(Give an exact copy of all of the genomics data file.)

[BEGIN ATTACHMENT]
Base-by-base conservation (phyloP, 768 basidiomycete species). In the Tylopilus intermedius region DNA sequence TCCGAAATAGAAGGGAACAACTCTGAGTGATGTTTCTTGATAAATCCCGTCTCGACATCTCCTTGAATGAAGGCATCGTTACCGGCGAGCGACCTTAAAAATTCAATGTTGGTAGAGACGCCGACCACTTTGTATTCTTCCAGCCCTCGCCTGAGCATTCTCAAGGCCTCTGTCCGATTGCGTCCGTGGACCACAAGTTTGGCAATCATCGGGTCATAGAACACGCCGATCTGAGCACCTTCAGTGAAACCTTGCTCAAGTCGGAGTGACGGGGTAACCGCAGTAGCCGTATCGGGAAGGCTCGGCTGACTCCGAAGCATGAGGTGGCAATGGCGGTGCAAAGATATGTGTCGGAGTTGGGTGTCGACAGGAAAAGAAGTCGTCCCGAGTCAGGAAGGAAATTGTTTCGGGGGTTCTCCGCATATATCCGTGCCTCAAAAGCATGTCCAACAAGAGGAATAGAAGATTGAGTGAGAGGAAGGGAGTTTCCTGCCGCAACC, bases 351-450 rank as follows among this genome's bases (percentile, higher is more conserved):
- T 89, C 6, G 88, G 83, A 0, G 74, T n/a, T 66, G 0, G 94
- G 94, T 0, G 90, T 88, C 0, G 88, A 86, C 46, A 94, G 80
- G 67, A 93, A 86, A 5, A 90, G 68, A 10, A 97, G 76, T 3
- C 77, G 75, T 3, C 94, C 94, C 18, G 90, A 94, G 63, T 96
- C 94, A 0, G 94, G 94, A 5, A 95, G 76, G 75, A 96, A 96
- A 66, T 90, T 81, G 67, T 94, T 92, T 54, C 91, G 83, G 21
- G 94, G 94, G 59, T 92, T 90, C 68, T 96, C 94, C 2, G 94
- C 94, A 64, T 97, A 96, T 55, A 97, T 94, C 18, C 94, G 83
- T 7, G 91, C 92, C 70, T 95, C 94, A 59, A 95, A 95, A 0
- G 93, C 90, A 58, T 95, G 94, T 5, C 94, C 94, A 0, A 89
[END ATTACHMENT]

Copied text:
Base-by-base conservation (phyloP, 768 basidiomycete species). In the Tylopilus intermedius region DNA sequence TCCGAAATAGAAGGGAACAACTCTGAGTGATGTTTCTTGATAAATCCCGTCTCGACATCTCCTTGAATGAAGGCATCGTTACCGGCGAGCGACCTTAAAAATTCAATGTTGGTAGAGACGCCGACCACTTTGTATTCTTCCAGCCCTCGCCTGAGCATTCTCAAGGCCTCTGTCCGATTGCGTCCGTGGACCACAAGTTTGGCAATCATCGGGTCATAGAACACGCCGATCTGAGCACCTTCAGTGAAACCTTGCTCAAGTCGGAGTGACGGGGTAACCGCAGTAGCCGTATCGGGAAGGCTCGGCTGACTCCGAAGCATGAGGTGGCAATGGCGGTGCAAAGATATGTGTCGGAGTTGGGTGTCGACAGGAAAAGAAGTCGTCCCGAGTCAGGAAGGAAATTGTTTCGGGGGTTCTCCGCATATATCCGTGCCTCAAAAGCATGTCCAACAAGAGGAATAGAAGATTGAGTGAGAGGAAGGGAGTTTCCTGCCGCAACC, bases 351-450 rank as follows among this genome's bases (percentile, higher is more conserved):
- T 89, C 6, G 88, G 83, A 0, G 74, T n/a, T 66, G 0, G 94
- G 94, T 0, G 90, T 88, C 0, G 88, A 86, C 46, A 94, G 80
- G 67, A 93, A 86, A 5, A 90, G 68, A 10, A 97, G 76, T 3
- C 77, G 75, T 3, C 94, C 94, C 18, G 90, A 94, G 63, T 96
- C 94, A 0, G 94, G 94, A 5, A 95, G 76, G 75, A 96, A 96
- A 66, T 90, T 81, G 67, T 94, T 92, T 54, C 91, G 83, G 21
- G 94, G 94, G 59, T 92, T 90, C 68, T 96, C 94, C 2, G 94
- C 94, A 64, T 97, A 96, T 55, A 97, T 94, C 18, C 94, G 83
- T 7, G 91, C 92, C 70, T 95, C 94, A 59, A 95, A 95, A 0
- G 93, C 90, A 58, T 95, G 94, T 5, C 94, C 94, A 0, A 89